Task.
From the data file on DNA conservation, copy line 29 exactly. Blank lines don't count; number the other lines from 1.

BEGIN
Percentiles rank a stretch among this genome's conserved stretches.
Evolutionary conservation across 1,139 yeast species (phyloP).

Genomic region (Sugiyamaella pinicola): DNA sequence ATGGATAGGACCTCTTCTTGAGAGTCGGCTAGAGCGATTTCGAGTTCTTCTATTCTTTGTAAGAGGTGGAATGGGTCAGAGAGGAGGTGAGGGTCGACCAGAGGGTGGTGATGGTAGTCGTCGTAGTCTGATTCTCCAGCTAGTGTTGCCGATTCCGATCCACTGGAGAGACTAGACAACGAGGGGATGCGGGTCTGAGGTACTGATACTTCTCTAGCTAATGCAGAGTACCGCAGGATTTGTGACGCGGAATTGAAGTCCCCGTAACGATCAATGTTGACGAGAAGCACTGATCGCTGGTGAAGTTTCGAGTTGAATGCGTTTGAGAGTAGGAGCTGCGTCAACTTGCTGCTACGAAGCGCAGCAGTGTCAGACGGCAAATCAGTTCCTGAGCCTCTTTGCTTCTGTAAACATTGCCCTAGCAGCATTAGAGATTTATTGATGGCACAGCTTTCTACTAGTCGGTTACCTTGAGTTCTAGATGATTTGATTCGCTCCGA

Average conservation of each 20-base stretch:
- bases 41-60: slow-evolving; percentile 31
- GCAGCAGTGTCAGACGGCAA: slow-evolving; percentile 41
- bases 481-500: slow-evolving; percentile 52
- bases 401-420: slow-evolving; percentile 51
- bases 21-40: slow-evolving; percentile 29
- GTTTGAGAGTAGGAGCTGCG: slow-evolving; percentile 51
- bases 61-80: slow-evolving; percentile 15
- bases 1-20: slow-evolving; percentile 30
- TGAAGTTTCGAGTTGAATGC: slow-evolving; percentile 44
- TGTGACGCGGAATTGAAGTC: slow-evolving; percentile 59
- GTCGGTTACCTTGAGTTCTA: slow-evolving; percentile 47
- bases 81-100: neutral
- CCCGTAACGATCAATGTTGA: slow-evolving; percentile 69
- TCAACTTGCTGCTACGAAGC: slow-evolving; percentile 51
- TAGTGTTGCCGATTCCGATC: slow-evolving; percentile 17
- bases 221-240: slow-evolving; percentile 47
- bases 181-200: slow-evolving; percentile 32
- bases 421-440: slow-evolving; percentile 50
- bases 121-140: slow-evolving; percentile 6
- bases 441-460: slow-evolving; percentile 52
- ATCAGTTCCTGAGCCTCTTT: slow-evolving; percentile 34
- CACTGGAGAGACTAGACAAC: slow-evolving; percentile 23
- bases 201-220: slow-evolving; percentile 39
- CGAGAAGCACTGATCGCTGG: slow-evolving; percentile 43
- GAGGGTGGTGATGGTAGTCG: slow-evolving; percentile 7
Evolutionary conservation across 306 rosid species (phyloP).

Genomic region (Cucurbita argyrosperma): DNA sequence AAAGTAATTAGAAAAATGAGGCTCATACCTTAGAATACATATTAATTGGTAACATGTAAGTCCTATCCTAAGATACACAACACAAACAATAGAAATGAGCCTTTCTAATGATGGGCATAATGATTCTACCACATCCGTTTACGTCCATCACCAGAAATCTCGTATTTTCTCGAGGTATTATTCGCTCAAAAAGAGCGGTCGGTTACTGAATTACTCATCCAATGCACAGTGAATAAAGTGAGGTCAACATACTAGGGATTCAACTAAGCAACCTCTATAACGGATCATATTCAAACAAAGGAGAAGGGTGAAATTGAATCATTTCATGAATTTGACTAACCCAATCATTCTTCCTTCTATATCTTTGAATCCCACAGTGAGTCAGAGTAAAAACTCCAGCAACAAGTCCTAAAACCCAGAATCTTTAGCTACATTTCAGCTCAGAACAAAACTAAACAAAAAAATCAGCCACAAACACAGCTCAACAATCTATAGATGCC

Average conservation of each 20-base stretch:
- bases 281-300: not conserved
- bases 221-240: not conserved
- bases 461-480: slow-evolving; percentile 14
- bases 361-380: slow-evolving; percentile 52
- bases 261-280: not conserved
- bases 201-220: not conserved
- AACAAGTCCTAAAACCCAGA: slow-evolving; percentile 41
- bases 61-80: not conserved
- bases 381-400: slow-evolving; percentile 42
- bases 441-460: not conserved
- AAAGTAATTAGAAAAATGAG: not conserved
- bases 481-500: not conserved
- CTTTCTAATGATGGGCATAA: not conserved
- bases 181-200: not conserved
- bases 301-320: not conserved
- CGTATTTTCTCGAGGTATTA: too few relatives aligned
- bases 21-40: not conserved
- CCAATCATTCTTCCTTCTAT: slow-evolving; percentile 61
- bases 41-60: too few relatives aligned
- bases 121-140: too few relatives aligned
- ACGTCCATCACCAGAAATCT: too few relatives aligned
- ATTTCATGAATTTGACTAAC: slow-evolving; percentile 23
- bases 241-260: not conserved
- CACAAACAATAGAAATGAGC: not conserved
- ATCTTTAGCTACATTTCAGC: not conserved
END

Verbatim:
- GAGGGTGGTGATGGTAGTCG: slow-evolving; percentile 7